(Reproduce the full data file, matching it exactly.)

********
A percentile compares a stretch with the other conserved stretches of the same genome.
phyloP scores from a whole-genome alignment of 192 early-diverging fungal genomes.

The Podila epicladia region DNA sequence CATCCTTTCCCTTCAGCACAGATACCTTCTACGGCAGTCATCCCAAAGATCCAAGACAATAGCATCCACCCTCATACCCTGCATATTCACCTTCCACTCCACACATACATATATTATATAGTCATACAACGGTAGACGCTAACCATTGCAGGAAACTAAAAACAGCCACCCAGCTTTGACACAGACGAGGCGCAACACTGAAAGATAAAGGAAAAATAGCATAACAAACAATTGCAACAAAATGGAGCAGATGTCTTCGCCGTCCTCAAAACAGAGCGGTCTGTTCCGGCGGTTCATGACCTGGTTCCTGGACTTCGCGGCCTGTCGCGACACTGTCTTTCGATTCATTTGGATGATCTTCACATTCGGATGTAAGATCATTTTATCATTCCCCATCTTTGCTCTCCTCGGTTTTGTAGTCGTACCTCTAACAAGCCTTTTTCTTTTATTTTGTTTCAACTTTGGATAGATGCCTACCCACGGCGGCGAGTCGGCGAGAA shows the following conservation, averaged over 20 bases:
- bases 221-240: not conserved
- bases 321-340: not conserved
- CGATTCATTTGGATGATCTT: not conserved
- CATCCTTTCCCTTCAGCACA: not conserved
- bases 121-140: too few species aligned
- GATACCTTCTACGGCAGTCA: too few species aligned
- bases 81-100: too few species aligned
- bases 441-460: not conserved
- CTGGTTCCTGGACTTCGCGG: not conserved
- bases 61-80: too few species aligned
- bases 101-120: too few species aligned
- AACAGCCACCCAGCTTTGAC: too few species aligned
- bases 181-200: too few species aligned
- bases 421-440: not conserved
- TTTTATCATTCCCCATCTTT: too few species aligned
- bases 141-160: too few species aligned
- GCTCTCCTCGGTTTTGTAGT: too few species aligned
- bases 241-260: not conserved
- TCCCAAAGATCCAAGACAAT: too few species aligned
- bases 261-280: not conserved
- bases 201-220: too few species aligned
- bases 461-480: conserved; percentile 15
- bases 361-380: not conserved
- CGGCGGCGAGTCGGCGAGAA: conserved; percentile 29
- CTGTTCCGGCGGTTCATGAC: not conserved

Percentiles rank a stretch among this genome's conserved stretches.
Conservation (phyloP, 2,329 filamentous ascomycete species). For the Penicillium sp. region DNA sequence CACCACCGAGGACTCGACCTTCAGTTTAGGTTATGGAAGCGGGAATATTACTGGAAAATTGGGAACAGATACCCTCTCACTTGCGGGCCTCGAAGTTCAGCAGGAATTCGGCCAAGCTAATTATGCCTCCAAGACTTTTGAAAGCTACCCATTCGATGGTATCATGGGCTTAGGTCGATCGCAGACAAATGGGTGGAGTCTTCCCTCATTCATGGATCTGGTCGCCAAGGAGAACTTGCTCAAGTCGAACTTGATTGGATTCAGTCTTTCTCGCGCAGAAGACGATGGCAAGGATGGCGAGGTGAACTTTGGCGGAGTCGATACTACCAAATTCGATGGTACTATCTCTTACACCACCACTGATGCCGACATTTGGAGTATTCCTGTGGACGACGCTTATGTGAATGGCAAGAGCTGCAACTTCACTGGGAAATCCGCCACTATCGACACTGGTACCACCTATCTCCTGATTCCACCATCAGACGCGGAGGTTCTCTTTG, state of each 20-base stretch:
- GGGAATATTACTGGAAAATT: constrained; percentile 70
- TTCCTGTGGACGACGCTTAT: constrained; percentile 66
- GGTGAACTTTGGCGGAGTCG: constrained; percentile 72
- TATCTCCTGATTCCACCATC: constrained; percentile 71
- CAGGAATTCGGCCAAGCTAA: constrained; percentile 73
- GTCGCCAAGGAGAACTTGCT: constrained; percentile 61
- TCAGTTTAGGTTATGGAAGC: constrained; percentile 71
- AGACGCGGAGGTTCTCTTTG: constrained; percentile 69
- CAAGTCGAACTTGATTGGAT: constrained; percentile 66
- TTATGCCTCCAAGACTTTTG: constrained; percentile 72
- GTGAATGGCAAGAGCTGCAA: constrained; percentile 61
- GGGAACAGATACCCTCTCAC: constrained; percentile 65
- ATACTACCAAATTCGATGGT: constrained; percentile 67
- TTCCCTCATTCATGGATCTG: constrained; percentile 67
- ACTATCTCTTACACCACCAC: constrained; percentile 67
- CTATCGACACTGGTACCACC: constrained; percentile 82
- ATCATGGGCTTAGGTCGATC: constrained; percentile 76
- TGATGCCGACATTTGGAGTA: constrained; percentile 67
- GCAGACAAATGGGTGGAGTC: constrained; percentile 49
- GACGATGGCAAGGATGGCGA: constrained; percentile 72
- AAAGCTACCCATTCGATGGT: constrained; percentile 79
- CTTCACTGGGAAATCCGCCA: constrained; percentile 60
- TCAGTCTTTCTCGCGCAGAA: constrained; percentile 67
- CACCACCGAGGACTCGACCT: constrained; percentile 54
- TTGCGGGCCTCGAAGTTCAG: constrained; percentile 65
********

A percentile compares a stretch with the other conserved stretches of the same genome.
phyloP scores from a whole-genome alignment of 192 early-diverging fungal genomes.

The Podila epicladia region DNA sequence CATCCTTTCCCTTCAGCACAGATACCTTCTACGGCAGTCATCCCAAAGATCCAAGACAATAGCATCCACCCTCATACCCTGCATATTCACCTTCCACTCCACACATACATATATTATATAGTCATACAACGGTAGACGCTAACCATTGCAGGAAACTAAAAACAGCCACCCAGCTTTGACACAGACGAGGCGCAACACTGAAAGATAAAGGAAAAATAGCATAACAAACAATTGCAACAAAATGGAGCAGATGTCTTCGCCGTCCTCAAAACAGAGCGGTCTGTTCCGGCGGTTCATGACCTGGTTCCTGGACTTCGCGGCCTGTCGCGACACTGTCTTTCGATTCATTTGGATGATCTTCACATTCGGATGTAAGATCATTTTATCATTCCCCATCTTTGCTCTCCTCGGTTTTGTAGTCGTACCTCTAACAAGCCTTTTTCTTTTATTTTGTTTCAACTTTGGATAGATGCCTACCCACGGCGGCGAGTCGGCGAGAA shows the following conservation, averaged over 20 bases:
- bases 221-240: not conserved
- bases 321-340: not conserved
- CGATTCATTTGGATGATCTT: not conserved
- CATCCTTTCCCTTCAGCACA: not conserved
- bases 121-140: too few species aligned
- GATACCTTCTACGGCAGTCA: too few species aligned
- bases 81-100: too few species aligned
- bases 441-460: not conserved
- CTGGTTCCTGGACTTCGCGG: not conserved
- bases 61-80: too few species aligned
- bases 101-120: too few species aligned
- AACAGCCACCCAGCTTTGAC: too few species aligned
- bases 181-200: too few species aligned
- bases 421-440: not conserved
- TTTTATCATTCCCCATCTTT: too few species aligned
- bases 141-160: too few species aligned
- GCTCTCCTCGGTTTTGTAGT: too few species aligned
- bases 241-260: not conserved
- TCCCAAAGATCCAAGACAAT: too few species aligned
- bases 261-280: not conserved
- bases 201-220: too few species aligned
- bases 461-480: conserved; percentile 15
- bases 361-380: not conserved
- CGGCGGCGAGTCGGCGAGAA: conserved; percentile 29
- CTGTTCCGGCGGTTCATGAC: not conserved

Percentiles rank a stretch among this genome's conserved stretches.
Conservation (phyloP, 2,329 filamentous ascomycete species). For the Penicillium sp. region DNA sequence CACCACCGAGGACTCGACCTTCAGTTTAGGTTATGGAAGCGGGAATATTACTGGAAAATTGGGAACAGATACCCTCTCACTTGCGGGCCTCGAAGTTCAGCAGGAATTCGGCCAAGCTAATTATGCCTCCAAGACTTTTGAAAGCTACCCATTCGATGGTATCATGGGCTTAGGTCGATCGCAGACAAATGGGTGGAGTCTTCCCTCATTCATGGATCTGGTCGCCAAGGAGAACTTGCTCAAGTCGAACTTGATTGGATTCAGTCTTTCTCGCGCAGAAGACGATGGCAAGGATGGCGAGGTGAACTTTGGCGGAGTCGATACTACCAAATTCGATGGTACTATCTCTTACACCACCACTGATGCCGACATTTGGAGTATTCCTGTGGACGACGCTTATGTGAATGGCAAGAGCTGCAACTTCACTGGGAAATCCGCCACTATCGACACTGGTACCACCTATCTCCTGATTCCACCATCAGACGCGGAGGTTCTCTTTG, state of each 20-base stretch:
- GGGAATATTACTGGAAAATT: constrained; percentile 70
- TTCCTGTGGACGACGCTTAT: constrained; percentile 66
- GGTGAACTTTGGCGGAGTCG: constrained; percentile 72
- TATCTCCTGATTCCACCATC: constrained; percentile 71
- CAGGAATTCGGCCAAGCTAA: constrained; percentile 73
- GTCGCCAAGGAGAACTTGCT: constrained; percentile 61
- TCAGTTTAGGTTATGGAAGC: constrained; percentile 71
- AGACGCGGAGGTTCTCTTTG: constrained; percentile 69
- CAAGTCGAACTTGATTGGAT: constrained; percentile 66
- TTATGCCTCCAAGACTTTTG: constrained; percentile 72
- GTGAATGGCAAGAGCTGCAA: constrained; percentile 61
- GGGAACAGATACCCTCTCAC: constrained; percentile 65
- ATACTACCAAATTCGATGGT: constrained; percentile 67
- TTCCCTCATTCATGGATCTG: constrained; percentile 67
- ACTATCTCTTACACCACCAC: constrained; percentile 67
- CTATCGACACTGGTACCACC: constrained; percentile 82
- ATCATGGGCTTAGGTCGATC: constrained; percentile 76
- TGATGCCGACATTTGGAGTA: constrained; percentile 67
- GCAGACAAATGGGTGGAGTC: constrained; percentile 49
- GACGATGGCAAGGATGGCGA: constrained; percentile 72
- AAAGCTACCCATTCGATGGT: constrained; percentile 79
- CTTCACTGGGAAATCCGCCA: constrained; percentile 60
- TCAGTCTTTCTCGCGCAGAA: constrained; percentile 67
- CACCACCGAGGACTCGACCT: constrained; percentile 54
- TTGCGGGCCTCGAAGTTCAG: constrained; percentile 65